Madison City Council members met Tuesday to discuss passing a bill that would further restrict smoking and tobacco usage in the workplace and in public areas.
Advocates touted the bill’s merits; however, some alders remain unconvinced.
Sandra Smith, Advocacy Chair for the Tobacco Free Dane County Coalition, was one of the three speakers who contributed to the meeting.
Smith said the coalition supports the bill, which states that 25 percent or less of all building entrances must be smoke-free.
“The coalition is involved with advocacy … supporting smoke-free places for those who choose not to be smokers themselves,” she said.
However, Ald. Jean MacCubbin, District 11, said the proposed ban goes too far.
“I detest secondhand smoke — but this is government overkill,” she said, citing examples of private offices rented by employees themselves and small businesses where clientele rarely visit the office.
“The issue is heavy-hand government and this is heavy-handed.”
Taku Ramsan, a Madison resident for seven weeks, disagreed with MacCubbin, lauding the progressive policy.
“Where I’m from, we’re way behind in smoking policies,” Ramsan said. “I have asthma and at times it was horrible. I’m excited to be in a city that’s moving forward.”
The bill would allow hotels and motels to keep designated smoking rooms, but it would restrict smoking in public lobbies and meeting rooms.
This is not enough, according to Ramsan, who spent her first month in Madison living in a motel.
“There was secondhand smoke in a smoke-free room … It is impossible [for ventilation systems] to stop exposure. When the public is exposed, there are health risks,” Ramsan said. “Thanks for being the first [city] in the state to do this.”
Though smoking rooms would still be allowed, hotel and motel restaurants would be required to maintain non-smoking areas. The bill applies to smoking and other uses of tobacco. This provision was met with some opposition and confusion from those council members present.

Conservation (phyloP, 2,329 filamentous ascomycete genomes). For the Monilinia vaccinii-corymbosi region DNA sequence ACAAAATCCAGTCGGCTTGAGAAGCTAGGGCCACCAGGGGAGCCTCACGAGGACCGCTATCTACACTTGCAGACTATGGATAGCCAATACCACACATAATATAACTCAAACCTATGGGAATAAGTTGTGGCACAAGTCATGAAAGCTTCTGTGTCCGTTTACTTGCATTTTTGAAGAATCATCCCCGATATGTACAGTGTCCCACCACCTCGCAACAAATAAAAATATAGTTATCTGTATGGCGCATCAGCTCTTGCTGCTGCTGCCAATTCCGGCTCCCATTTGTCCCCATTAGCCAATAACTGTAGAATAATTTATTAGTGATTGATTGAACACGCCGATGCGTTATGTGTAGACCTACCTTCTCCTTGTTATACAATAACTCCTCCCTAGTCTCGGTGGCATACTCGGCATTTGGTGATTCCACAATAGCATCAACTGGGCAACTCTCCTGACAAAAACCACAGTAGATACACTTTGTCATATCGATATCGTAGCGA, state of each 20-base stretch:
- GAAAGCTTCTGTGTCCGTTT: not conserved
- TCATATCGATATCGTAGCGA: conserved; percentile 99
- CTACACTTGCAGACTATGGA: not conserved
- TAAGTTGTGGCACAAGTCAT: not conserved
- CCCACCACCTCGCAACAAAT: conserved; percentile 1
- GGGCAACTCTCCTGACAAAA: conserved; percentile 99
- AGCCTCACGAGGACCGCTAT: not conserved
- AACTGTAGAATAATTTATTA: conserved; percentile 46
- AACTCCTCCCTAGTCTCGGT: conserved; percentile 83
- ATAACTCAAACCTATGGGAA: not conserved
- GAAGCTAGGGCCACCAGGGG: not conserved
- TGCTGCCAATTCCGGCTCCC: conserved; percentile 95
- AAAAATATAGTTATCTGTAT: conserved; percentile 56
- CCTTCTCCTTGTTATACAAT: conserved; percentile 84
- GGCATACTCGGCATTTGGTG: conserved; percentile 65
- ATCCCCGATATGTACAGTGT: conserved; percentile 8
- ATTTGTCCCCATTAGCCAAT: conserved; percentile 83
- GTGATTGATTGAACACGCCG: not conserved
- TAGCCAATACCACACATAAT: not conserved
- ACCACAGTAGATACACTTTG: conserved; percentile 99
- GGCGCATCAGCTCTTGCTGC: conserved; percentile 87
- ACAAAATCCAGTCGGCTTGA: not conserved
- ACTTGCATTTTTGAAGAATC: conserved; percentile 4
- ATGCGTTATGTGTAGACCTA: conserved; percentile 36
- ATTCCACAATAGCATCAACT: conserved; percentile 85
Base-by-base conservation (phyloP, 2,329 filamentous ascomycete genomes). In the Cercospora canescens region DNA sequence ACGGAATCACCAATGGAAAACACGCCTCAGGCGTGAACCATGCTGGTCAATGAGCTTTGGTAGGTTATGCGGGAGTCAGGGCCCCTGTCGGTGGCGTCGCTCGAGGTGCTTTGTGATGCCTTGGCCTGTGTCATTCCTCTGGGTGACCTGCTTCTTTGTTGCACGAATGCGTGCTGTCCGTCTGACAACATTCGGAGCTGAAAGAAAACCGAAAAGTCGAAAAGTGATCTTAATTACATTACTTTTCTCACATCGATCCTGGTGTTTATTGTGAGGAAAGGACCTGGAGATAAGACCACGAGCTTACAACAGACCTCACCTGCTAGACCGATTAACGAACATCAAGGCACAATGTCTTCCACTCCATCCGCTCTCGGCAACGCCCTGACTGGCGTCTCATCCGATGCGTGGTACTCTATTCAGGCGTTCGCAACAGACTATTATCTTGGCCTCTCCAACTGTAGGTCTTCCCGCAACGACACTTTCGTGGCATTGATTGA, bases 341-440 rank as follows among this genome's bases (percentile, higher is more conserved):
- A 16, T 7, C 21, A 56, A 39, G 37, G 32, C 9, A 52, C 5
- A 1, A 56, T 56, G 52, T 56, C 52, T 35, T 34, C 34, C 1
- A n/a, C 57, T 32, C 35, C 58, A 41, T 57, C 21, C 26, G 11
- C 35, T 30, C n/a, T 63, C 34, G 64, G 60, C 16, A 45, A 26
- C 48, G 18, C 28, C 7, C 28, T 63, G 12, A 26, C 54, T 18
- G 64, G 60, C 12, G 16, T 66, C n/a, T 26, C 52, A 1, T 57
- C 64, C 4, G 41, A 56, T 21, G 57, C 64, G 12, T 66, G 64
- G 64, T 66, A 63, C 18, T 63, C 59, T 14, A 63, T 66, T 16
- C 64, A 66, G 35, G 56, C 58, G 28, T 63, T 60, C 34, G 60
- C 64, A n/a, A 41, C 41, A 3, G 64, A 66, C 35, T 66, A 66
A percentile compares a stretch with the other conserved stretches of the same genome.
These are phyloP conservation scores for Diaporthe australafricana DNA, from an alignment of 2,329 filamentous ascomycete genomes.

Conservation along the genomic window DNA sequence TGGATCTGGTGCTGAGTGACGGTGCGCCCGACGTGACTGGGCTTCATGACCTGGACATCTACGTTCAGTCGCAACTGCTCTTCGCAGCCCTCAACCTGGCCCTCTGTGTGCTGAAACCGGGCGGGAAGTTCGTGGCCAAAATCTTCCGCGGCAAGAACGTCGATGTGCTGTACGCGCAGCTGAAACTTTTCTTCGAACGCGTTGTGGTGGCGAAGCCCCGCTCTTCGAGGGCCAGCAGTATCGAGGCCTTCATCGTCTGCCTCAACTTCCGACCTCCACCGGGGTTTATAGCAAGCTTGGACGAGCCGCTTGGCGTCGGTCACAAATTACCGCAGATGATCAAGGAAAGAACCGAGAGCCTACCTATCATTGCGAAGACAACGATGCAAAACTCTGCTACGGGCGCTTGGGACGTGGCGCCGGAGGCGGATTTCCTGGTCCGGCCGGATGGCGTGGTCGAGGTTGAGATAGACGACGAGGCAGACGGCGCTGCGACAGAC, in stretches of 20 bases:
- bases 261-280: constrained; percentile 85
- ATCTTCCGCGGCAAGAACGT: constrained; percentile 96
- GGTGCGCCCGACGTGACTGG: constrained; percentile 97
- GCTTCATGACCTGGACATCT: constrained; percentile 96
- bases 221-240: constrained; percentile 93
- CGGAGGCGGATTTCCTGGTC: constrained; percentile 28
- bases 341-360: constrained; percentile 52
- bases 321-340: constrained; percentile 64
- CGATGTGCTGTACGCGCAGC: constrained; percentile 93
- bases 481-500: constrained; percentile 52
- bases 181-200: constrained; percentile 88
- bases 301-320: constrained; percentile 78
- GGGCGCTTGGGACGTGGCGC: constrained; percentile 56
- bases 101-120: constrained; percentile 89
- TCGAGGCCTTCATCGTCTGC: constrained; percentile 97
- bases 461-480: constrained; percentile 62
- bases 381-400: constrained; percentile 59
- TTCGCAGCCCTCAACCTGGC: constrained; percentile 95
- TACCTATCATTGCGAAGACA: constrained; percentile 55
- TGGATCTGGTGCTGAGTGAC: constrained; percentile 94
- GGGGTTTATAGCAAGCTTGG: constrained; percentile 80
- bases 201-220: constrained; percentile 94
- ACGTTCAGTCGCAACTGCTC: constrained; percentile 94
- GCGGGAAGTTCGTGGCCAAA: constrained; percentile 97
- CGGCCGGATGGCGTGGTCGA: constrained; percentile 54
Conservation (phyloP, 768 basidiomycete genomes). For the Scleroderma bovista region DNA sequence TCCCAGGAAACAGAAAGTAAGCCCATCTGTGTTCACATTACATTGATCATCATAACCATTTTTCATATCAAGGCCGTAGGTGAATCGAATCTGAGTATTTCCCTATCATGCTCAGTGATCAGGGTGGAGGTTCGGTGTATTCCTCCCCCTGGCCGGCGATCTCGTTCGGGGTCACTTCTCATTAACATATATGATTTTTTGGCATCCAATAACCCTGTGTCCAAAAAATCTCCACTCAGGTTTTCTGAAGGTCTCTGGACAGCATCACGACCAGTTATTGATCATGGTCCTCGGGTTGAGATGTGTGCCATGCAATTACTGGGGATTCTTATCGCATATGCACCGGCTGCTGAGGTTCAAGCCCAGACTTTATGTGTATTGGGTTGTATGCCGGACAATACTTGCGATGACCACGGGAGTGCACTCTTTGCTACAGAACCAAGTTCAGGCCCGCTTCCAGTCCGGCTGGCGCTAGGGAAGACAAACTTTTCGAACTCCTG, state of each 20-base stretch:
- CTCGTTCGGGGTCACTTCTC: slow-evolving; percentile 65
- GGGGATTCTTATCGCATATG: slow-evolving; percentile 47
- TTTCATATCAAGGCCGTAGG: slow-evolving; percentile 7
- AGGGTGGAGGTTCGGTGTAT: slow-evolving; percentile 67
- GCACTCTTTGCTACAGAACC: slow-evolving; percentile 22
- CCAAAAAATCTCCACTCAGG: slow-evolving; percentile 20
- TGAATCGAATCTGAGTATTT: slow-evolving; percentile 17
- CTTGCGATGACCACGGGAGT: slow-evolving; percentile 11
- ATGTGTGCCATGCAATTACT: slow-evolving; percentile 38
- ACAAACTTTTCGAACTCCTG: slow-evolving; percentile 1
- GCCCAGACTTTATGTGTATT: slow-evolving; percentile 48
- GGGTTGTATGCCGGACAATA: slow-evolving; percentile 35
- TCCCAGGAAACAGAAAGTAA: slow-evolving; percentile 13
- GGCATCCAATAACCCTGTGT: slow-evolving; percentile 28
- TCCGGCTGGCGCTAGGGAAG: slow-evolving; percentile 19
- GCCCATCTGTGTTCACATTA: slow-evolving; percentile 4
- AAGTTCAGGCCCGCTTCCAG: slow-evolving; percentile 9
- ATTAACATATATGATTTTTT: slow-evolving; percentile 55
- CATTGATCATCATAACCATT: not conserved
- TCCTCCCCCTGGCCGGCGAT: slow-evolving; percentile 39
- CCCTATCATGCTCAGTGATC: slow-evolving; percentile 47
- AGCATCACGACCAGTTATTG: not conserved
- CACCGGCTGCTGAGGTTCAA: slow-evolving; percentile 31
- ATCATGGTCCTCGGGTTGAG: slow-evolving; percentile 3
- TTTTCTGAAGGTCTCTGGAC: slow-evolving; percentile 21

“Why chewing tobacco?” Ald. Mike Verveer, District 4, said. “I see students in the Law Library with it all the time. If a mechanic in a garage is spitting into a cup, how does that affect anyone? Chewing tobacco is a disgusting habit, but this is going too far for the city of Madison.”
Alders in support of the bill mentioned the health risks involved for those who have to clean up after chewing tobacco users.
Although the bill faces some opposition on the council, Ira Sherall, a Madison resident, said 80 percent of the Madison community supports the smoking bill, which, if passed, will make Madison the 233rd city in America to have such a policy.
Sherall said common areas of apartments should be included as designated restricted smoking areas, and tobacco retail stores, which would be exempt from smoking restrictions, be more clearly defined.
Ald. Linda Bellman, District 1, suggested some alterations as well. She said the bill’s focus should be younger children and teens, who are more at risk for addiction to cigarettes than adults.
The council members unanimously decided if the bill is passed next Tuesday, it will go into effect on Jan. 2, 2002. Employers are required to notify workers of any changes 90 days before this time.